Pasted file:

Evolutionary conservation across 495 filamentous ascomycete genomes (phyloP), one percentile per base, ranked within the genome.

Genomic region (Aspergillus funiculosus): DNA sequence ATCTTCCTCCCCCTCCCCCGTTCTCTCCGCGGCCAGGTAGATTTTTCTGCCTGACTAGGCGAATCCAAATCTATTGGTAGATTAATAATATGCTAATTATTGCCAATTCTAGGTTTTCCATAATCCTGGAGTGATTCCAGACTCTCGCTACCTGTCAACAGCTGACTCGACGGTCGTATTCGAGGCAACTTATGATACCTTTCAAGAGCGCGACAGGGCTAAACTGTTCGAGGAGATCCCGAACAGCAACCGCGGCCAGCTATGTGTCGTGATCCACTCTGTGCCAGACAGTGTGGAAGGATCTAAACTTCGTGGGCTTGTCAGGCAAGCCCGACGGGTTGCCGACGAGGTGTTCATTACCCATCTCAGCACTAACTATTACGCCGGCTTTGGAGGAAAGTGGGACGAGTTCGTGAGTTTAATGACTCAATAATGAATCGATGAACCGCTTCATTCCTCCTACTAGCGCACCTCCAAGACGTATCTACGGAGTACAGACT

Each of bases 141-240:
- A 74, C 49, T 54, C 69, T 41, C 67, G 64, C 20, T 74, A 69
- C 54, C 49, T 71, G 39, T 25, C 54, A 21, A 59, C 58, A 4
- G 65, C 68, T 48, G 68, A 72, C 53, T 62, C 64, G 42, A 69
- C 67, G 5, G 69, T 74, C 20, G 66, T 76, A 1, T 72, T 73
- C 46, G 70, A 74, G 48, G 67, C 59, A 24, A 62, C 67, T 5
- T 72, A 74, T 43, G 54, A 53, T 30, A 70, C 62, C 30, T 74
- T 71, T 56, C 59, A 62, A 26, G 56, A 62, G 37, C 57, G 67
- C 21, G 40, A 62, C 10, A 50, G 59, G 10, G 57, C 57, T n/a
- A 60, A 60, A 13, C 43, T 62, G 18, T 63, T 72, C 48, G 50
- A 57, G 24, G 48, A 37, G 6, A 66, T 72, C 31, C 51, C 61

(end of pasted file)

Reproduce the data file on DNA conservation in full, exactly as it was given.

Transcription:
Evolutionary conservation across 495 filamentous ascomycete genomes (phyloP), one percentile per base, ranked within the genome.

Genomic region (Aspergillus funiculosus): DNA sequence ATCTTCCTCCCCCTCCCCCGTTCTCTCCGCGGCCAGGTAGATTTTTCTGCCTGACTAGGCGAATCCAAATCTATTGGTAGATTAATAATATGCTAATTATTGCCAATTCTAGGTTTTCCATAATCCTGGAGTGATTCCAGACTCTCGCTACCTGTCAACAGCTGACTCGACGGTCGTATTCGAGGCAACTTATGATACCTTTCAAGAGCGCGACAGGGCTAAACTGTTCGAGGAGATCCCGAACAGCAACCGCGGCCAGCTATGTGTCGTGATCCACTCTGTGCCAGACAGTGTGGAAGGATCTAAACTTCGTGGGCTTGTCAGGCAAGCCCGACGGGTTGCCGACGAGGTGTTCATTACCCATCTCAGCACTAACTATTACGCCGGCTTTGGAGGAAAGTGGGACGAGTTCGTGAGTTTAATGACTCAATAATGAATCGATGAACCGCTTCATTCCTCCTACTAGCGCACCTCCAAGACGTATCTACGGAGTACAGACT

Each of bases 141-240:
- A 74, C 49, T 54, C 69, T 41, C 67, G 64, C 20, T 74, A 69
- C 54, C 49, T 71, G 39, T 25, C 54, A 21, A 59, C 58, A 4
- G 65, C 68, T 48, G 68, A 72, C 53, T 62, C 64, G 42, A 69
- C 67, G 5, G 69, T 74, C 20, G 66, T 76, A 1, T 72, T 73
- C 46, G 70, A 74, G 48, G 67, C 59, A 24, A 62, C 67, T 5
- T 72, A 74, T 43, G 54, A 53, T 30, A 70, C 62, C 30, T 74
- T 71, T 56, C 59, A 62, A 26, G 56, A 62, G 37, C 57, G 67
- C 21, G 40, A 62, C 10, A 50, G 59, G 10, G 57, C 57, T n/a
- A 60, A 60, A 13, C 43, T 62, G 18, T 63, T 72, C 48, G 50
- A 57, G 24, G 48, A 37, G 6, A 66, T 72, C 31, C 51, C 61